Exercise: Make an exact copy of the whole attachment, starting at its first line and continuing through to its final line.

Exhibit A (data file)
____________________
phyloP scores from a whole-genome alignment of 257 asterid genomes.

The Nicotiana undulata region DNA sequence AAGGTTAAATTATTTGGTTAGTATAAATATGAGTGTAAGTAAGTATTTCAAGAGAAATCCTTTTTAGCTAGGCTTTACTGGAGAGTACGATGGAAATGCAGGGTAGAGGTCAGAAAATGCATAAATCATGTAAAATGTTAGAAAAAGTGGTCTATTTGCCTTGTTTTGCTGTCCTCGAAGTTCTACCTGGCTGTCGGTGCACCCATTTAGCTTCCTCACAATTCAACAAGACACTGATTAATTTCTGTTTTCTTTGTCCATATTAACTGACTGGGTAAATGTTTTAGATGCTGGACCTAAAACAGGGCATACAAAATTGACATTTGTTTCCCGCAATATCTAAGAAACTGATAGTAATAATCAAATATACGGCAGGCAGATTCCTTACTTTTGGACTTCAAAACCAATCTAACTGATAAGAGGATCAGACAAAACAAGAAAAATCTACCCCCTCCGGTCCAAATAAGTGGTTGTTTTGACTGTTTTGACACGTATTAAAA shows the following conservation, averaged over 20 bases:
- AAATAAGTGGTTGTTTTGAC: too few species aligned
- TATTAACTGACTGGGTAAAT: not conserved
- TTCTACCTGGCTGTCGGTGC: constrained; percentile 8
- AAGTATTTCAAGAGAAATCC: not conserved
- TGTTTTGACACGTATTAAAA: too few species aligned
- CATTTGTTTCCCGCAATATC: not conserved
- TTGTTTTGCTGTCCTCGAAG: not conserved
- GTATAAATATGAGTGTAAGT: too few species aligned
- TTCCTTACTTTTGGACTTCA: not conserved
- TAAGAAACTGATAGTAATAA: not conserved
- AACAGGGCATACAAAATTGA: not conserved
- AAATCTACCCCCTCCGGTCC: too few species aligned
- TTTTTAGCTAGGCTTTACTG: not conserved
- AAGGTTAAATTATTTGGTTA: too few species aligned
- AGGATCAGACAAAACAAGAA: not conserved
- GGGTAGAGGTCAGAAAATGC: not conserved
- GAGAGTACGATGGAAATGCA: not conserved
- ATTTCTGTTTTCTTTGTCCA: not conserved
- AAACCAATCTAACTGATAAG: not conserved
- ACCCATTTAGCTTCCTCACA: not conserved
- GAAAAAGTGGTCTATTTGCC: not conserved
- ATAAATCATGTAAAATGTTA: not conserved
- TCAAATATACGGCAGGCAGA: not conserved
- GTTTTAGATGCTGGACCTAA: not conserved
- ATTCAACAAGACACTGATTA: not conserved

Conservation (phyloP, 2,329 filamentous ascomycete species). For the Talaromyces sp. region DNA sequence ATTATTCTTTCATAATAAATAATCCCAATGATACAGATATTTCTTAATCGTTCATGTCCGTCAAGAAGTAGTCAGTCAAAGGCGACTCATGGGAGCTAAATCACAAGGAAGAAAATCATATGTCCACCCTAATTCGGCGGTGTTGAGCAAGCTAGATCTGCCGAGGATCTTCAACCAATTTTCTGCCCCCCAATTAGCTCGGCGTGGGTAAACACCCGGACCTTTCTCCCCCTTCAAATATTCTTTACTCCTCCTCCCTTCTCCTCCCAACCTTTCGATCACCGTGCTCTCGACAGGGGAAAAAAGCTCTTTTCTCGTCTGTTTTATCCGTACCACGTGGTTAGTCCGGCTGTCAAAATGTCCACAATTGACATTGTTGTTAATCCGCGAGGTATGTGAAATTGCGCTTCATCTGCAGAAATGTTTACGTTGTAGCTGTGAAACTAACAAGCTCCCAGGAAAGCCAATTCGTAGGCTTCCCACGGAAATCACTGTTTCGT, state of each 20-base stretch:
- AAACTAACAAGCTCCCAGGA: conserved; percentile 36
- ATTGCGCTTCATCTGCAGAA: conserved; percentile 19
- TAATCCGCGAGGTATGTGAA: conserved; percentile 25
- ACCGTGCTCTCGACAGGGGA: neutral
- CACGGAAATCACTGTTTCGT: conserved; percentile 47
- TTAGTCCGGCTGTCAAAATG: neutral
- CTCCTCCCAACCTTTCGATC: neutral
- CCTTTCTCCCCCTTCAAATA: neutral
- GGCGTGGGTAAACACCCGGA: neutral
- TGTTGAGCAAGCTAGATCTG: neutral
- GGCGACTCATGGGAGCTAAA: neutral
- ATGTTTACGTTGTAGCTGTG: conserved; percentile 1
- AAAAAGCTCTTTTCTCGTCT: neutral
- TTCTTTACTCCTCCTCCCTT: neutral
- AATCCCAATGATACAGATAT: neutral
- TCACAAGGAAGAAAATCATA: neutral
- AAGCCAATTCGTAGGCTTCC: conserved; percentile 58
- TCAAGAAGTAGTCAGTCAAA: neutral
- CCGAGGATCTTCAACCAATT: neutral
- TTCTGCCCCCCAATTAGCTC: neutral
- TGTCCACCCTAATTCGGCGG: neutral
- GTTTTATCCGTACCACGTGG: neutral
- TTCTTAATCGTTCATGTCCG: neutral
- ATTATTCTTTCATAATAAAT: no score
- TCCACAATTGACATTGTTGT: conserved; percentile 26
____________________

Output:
phyloP scores from a whole-genome alignment of 257 asterid genomes.

The Nicotiana undulata region DNA sequence AAGGTTAAATTATTTGGTTAGTATAAATATGAGTGTAAGTAAGTATTTCAAGAGAAATCCTTTTTAGCTAGGCTTTACTGGAGAGTACGATGGAAATGCAGGGTAGAGGTCAGAAAATGCATAAATCATGTAAAATGTTAGAAAAAGTGGTCTATTTGCCTTGTTTTGCTGTCCTCGAAGTTCTACCTGGCTGTCGGTGCACCCATTTAGCTTCCTCACAATTCAACAAGACACTGATTAATTTCTGTTTTCTTTGTCCATATTAACTGACTGGGTAAATGTTTTAGATGCTGGACCTAAAACAGGGCATACAAAATTGACATTTGTTTCCCGCAATATCTAAGAAACTGATAGTAATAATCAAATATACGGCAGGCAGATTCCTTACTTTTGGACTTCAAAACCAATCTAACTGATAAGAGGATCAGACAAAACAAGAAAAATCTACCCCCTCCGGTCCAAATAAGTGGTTGTTTTGACTGTTTTGACACGTATTAAAA shows the following conservation, averaged over 20 bases:
- AAATAAGTGGTTGTTTTGAC: too few species aligned
- TATTAACTGACTGGGTAAAT: not conserved
- TTCTACCTGGCTGTCGGTGC: constrained; percentile 8
- AAGTATTTCAAGAGAAATCC: not conserved
- TGTTTTGACACGTATTAAAA: too few species aligned
- CATTTGTTTCCCGCAATATC: not conserved
- TTGTTTTGCTGTCCTCGAAG: not conserved
- GTATAAATATGAGTGTAAGT: too few species aligned
- TTCCTTACTTTTGGACTTCA: not conserved
- TAAGAAACTGATAGTAATAA: not conserved
- AACAGGGCATACAAAATTGA: not conserved
- AAATCTACCCCCTCCGGTCC: too few species aligned
- TTTTTAGCTAGGCTTTACTG: not conserved
- AAGGTTAAATTATTTGGTTA: too few species aligned
- AGGATCAGACAAAACAAGAA: not conserved
- GGGTAGAGGTCAGAAAATGC: not conserved
- GAGAGTACGATGGAAATGCA: not conserved
- ATTTCTGTTTTCTTTGTCCA: not conserved
- AAACCAATCTAACTGATAAG: not conserved
- ACCCATTTAGCTTCCTCACA: not conserved
- GAAAAAGTGGTCTATTTGCC: not conserved
- ATAAATCATGTAAAATGTTA: not conserved
- TCAAATATACGGCAGGCAGA: not conserved
- GTTTTAGATGCTGGACCTAA: not conserved
- ATTCAACAAGACACTGATTA: not conserved

Conservation (phyloP, 2,329 filamentous ascomycete species). For the Talaromyces sp. region DNA sequence ATTATTCTTTCATAATAAATAATCCCAATGATACAGATATTTCTTAATCGTTCATGTCCGTCAAGAAGTAGTCAGTCAAAGGCGACTCATGGGAGCTAAATCACAAGGAAGAAAATCATATGTCCACCCTAATTCGGCGGTGTTGAGCAAGCTAGATCTGCCGAGGATCTTCAACCAATTTTCTGCCCCCCAATTAGCTCGGCGTGGGTAAACACCCGGACCTTTCTCCCCCTTCAAATATTCTTTACTCCTCCTCCCTTCTCCTCCCAACCTTTCGATCACCGTGCTCTCGACAGGGGAAAAAAGCTCTTTTCTCGTCTGTTTTATCCGTACCACGTGGTTAGTCCGGCTGTCAAAATGTCCACAATTGACATTGTTGTTAATCCGCGAGGTATGTGAAATTGCGCTTCATCTGCAGAAATGTTTACGTTGTAGCTGTGAAACTAACAAGCTCCCAGGAAAGCCAATTCGTAGGCTTCCCACGGAAATCACTGTTTCGT, state of each 20-base stretch:
- AAACTAACAAGCTCCCAGGA: conserved; percentile 36
- ATTGCGCTTCATCTGCAGAA: conserved; percentile 19
- TAATCCGCGAGGTATGTGAA: conserved; percentile 25
- ACCGTGCTCTCGACAGGGGA: neutral
- CACGGAAATCACTGTTTCGT: conserved; percentile 47
- TTAGTCCGGCTGTCAAAATG: neutral
- CTCCTCCCAACCTTTCGATC: neutral
- CCTTTCTCCCCCTTCAAATA: neutral
- GGCGTGGGTAAACACCCGGA: neutral
- TGTTGAGCAAGCTAGATCTG: neutral
- GGCGACTCATGGGAGCTAAA: neutral
- ATGTTTACGTTGTAGCTGTG: conserved; percentile 1
- AAAAAGCTCTTTTCTCGTCT: neutral
- TTCTTTACTCCTCCTCCCTT: neutral
- AATCCCAATGATACAGATAT: neutral
- TCACAAGGAAGAAAATCATA: neutral
- AAGCCAATTCGTAGGCTTCC: conserved; percentile 58
- TCAAGAAGTAGTCAGTCAAA: neutral
- CCGAGGATCTTCAACCAATT: neutral
- TTCTGCCCCCCAATTAGCTC: neutral
- TGTCCACCCTAATTCGGCGG: neutral
- GTTTTATCCGTACCACGTGG: neutral
- TTCTTAATCGTTCATGTCCG: neutral
- ATTATTCTTTCATAATAAAT: no score
- TCCACAATTGACATTGTTGT: conserved; percentile 26